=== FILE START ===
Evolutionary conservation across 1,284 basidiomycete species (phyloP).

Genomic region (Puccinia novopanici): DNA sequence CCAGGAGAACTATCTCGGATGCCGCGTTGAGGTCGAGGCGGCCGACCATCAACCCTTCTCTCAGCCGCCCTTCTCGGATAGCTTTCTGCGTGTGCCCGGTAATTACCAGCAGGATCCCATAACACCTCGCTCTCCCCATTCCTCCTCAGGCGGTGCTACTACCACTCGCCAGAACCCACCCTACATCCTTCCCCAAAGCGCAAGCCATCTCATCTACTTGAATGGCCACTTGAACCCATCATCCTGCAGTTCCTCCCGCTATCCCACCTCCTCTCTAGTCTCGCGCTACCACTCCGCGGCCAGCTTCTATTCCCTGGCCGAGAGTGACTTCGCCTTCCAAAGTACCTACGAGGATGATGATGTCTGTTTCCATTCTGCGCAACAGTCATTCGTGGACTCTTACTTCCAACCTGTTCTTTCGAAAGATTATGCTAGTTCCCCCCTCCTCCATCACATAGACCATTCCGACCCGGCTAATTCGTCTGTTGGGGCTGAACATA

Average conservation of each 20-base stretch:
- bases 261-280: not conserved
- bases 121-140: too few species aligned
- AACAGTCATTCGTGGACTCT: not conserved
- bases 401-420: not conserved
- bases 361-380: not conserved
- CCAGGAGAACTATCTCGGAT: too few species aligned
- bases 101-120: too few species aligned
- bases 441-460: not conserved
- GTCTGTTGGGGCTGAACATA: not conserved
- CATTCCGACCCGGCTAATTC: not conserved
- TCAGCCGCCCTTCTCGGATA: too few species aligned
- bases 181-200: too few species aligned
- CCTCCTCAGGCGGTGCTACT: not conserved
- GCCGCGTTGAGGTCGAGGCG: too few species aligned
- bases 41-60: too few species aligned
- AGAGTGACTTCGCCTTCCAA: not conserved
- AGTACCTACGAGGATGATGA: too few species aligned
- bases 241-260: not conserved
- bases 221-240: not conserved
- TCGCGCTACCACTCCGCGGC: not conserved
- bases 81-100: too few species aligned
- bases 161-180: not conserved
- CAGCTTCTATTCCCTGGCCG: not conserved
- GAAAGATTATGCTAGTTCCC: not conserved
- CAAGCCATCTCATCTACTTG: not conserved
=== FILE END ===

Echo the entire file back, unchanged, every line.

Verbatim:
Evolutionary conservation across 1,284 basidiomycete species (phyloP).

Genomic region (Puccinia novopanici): DNA sequence CCAGGAGAACTATCTCGGATGCCGCGTTGAGGTCGAGGCGGCCGACCATCAACCCTTCTCTCAGCCGCCCTTCTCGGATAGCTTTCTGCGTGTGCCCGGTAATTACCAGCAGGATCCCATAACACCTCGCTCTCCCCATTCCTCCTCAGGCGGTGCTACTACCACTCGCCAGAACCCACCCTACATCCTTCCCCAAAGCGCAAGCCATCTCATCTACTTGAATGGCCACTTGAACCCATCATCCTGCAGTTCCTCCCGCTATCCCACCTCCTCTCTAGTCTCGCGCTACCACTCCGCGGCCAGCTTCTATTCCCTGGCCGAGAGTGACTTCGCCTTCCAAAGTACCTACGAGGATGATGATGTCTGTTTCCATTCTGCGCAACAGTCATTCGTGGACTCTTACTTCCAACCTGTTCTTTCGAAAGATTATGCTAGTTCCCCCCTCCTCCATCACATAGACCATTCCGACCCGGCTAATTCGTCTGTTGGGGCTGAACATA

Average conservation of each 20-base stretch:
- bases 261-280: not conserved
- bases 121-140: too few species aligned
- AACAGTCATTCGTGGACTCT: not conserved
- bases 401-420: not conserved
- bases 361-380: not conserved
- CCAGGAGAACTATCTCGGAT: too few species aligned
- bases 101-120: too few species aligned
- bases 441-460: not conserved
- GTCTGTTGGGGCTGAACATA: not conserved
- CATTCCGACCCGGCTAATTC: not conserved
- TCAGCCGCCCTTCTCGGATA: too few species aligned
- bases 181-200: too few species aligned
- CCTCCTCAGGCGGTGCTACT: not conserved
- GCCGCGTTGAGGTCGAGGCG: too few species aligned
- bases 41-60: too few species aligned
- AGAGTGACTTCGCCTTCCAA: not conserved
- AGTACCTACGAGGATGATGA: too few species aligned
- bases 241-260: not conserved
- bases 221-240: not conserved
- TCGCGCTACCACTCCGCGGC: not conserved
- bases 81-100: too few species aligned
- bases 161-180: not conserved
- CAGCTTCTATTCCCTGGCCG: not conserved
- GAAAGATTATGCTAGTTCCC: not conserved
- CAAGCCATCTCATCTACTTG: not conserved